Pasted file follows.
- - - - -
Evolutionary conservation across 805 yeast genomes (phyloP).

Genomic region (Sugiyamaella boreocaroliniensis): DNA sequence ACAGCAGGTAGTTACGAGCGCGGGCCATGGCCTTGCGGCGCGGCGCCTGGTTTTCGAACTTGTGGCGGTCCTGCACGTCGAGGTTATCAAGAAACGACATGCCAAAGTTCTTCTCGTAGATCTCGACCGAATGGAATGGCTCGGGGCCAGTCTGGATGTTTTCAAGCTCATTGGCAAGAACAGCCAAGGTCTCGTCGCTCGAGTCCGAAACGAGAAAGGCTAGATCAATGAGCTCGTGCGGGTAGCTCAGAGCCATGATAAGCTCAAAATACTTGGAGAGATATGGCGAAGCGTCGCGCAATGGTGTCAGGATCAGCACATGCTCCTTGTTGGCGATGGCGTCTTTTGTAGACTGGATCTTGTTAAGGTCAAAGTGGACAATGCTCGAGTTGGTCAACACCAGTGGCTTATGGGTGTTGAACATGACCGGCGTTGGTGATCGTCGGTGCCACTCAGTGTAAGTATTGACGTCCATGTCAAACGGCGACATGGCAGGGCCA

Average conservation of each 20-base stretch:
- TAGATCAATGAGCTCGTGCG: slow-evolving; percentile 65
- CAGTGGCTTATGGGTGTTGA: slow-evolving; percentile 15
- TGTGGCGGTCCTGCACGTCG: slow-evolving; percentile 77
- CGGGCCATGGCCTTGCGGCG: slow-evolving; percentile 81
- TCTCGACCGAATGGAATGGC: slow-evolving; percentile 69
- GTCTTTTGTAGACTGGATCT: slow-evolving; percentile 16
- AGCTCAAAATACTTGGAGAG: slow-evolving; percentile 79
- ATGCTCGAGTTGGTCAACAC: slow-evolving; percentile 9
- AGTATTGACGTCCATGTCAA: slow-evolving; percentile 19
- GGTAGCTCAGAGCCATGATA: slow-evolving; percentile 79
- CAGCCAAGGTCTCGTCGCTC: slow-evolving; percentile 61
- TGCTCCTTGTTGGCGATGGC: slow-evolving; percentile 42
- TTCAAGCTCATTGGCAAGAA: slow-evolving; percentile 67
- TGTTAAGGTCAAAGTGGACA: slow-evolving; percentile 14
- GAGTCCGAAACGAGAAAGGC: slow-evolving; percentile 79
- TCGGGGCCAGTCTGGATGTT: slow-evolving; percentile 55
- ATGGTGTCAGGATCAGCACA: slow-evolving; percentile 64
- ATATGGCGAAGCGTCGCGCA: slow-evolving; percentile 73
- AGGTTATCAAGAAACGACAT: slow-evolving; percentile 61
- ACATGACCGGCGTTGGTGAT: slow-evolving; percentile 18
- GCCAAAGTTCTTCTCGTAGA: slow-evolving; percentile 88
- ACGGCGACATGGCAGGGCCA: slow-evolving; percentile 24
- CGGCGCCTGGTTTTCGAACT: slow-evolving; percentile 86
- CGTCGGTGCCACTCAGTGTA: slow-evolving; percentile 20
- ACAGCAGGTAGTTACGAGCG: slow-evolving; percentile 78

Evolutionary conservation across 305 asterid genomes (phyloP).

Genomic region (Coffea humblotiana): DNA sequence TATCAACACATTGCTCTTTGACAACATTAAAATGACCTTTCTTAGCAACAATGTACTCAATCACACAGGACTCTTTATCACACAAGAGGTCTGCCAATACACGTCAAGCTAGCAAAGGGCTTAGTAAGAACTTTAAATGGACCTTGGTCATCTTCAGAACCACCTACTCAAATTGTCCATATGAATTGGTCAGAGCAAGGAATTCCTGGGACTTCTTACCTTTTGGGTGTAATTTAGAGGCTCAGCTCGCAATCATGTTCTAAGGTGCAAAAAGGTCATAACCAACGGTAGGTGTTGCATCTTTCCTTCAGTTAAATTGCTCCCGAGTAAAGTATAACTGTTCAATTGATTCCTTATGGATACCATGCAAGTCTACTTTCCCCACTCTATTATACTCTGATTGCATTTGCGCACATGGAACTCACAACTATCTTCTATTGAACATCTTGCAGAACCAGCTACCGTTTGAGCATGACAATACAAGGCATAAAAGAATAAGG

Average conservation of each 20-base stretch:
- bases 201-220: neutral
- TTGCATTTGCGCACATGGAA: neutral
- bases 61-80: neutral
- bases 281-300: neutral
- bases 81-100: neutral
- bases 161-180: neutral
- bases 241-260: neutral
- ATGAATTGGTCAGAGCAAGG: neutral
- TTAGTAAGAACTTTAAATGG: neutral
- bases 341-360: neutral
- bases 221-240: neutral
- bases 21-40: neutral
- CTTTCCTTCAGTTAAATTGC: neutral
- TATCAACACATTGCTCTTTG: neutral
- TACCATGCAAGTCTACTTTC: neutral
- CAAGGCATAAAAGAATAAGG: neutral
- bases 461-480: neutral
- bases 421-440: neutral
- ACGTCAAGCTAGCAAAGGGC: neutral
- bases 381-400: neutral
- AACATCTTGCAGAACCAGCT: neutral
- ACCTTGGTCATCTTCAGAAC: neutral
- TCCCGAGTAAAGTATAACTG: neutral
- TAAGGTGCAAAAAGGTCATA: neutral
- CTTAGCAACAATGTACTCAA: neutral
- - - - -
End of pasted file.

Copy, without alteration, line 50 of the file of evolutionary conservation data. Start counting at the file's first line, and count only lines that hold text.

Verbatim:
- ACGTCAAGCTAGCAAAGGGC: neutral